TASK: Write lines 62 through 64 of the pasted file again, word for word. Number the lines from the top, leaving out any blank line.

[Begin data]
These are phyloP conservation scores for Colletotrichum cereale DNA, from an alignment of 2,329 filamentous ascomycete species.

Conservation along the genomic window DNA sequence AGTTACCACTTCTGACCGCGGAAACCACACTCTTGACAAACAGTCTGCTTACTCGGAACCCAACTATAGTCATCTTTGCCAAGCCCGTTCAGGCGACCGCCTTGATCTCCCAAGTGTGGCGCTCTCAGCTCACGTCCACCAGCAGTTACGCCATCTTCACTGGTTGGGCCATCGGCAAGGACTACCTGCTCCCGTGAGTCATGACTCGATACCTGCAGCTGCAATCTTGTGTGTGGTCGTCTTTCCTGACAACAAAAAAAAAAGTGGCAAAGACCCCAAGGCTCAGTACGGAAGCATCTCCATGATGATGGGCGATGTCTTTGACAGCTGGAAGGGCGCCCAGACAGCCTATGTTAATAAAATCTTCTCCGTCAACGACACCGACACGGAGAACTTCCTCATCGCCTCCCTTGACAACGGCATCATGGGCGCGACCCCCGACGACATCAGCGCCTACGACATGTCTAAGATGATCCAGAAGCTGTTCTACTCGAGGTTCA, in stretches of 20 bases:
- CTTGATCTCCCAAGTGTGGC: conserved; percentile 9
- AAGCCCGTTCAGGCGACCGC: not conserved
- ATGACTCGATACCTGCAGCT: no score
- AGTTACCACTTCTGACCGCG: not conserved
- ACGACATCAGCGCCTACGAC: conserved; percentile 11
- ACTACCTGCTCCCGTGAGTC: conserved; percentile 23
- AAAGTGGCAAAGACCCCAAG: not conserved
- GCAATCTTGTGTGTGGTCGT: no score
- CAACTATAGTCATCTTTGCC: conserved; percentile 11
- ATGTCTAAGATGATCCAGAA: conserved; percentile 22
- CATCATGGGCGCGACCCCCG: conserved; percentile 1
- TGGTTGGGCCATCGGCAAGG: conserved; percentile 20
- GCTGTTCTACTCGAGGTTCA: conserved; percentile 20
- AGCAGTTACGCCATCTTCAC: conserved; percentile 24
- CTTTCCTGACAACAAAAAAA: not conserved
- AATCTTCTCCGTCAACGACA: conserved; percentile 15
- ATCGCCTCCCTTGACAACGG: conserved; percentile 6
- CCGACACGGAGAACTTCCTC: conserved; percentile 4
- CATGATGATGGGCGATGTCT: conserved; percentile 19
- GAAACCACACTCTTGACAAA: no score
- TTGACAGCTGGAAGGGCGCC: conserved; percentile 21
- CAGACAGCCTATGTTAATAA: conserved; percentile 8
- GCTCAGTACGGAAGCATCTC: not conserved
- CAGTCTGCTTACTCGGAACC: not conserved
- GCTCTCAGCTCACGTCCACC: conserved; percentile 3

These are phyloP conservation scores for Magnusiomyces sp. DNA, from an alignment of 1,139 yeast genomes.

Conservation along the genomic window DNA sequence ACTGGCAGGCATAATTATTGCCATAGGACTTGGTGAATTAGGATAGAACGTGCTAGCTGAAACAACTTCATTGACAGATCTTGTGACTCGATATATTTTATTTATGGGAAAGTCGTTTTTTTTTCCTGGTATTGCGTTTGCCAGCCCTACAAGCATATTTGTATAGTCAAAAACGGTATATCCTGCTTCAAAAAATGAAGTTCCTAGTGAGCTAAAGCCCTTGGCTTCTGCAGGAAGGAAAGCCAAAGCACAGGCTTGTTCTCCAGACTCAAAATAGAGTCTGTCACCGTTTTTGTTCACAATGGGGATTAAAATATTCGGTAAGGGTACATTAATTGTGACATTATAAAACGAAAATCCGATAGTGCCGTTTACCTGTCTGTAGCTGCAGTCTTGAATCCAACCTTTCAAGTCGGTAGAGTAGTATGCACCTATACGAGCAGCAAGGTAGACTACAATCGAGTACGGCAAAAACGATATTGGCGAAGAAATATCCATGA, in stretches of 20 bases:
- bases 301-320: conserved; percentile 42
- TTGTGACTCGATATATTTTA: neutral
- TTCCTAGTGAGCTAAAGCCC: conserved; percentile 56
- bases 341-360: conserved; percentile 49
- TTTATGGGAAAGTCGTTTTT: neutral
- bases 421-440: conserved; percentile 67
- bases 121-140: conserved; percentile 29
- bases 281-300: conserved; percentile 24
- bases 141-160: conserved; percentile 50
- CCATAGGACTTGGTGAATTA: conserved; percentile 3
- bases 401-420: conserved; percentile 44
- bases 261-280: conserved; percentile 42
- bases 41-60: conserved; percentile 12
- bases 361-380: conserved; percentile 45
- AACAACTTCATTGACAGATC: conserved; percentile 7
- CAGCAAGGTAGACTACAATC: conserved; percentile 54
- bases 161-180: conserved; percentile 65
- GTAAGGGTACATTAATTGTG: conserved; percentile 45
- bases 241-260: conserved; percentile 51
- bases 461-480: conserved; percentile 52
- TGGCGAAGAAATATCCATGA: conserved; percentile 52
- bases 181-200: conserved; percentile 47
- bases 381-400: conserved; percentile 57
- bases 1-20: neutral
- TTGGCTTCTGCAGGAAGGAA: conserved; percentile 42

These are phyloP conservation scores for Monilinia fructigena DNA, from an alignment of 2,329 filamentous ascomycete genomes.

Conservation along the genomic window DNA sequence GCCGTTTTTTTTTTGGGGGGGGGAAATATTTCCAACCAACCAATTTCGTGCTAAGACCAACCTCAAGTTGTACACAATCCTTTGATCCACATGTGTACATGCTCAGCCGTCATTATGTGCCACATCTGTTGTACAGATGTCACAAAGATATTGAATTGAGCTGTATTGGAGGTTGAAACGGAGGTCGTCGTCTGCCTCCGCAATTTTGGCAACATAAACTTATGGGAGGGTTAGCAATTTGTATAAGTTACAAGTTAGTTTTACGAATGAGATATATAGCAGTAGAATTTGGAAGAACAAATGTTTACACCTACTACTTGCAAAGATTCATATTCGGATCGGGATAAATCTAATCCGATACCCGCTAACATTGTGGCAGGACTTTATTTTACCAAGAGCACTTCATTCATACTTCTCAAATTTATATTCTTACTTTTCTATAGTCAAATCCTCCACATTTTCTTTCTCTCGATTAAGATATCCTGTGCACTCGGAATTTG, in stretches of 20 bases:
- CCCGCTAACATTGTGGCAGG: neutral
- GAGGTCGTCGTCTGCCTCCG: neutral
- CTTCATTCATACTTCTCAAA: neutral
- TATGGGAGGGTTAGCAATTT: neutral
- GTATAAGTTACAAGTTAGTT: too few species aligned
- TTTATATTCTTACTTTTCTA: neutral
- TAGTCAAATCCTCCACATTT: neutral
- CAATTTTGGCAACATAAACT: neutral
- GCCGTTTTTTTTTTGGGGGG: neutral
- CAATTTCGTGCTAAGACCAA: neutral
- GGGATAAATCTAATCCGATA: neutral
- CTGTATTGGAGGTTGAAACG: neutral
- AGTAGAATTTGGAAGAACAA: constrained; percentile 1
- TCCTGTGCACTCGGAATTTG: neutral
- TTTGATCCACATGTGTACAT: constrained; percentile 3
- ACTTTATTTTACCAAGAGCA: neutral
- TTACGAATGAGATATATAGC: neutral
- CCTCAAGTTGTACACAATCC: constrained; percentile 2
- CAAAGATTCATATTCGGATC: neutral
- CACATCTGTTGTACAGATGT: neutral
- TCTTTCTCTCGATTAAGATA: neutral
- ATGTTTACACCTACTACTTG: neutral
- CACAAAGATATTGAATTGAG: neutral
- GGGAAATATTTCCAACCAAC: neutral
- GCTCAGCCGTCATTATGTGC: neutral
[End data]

- TTTATATTCTTACTTTTCTA: neutral
- TAGTCAAATCCTCCACATTT: neutral
- CAATTTTGGCAACATAAACT: neutral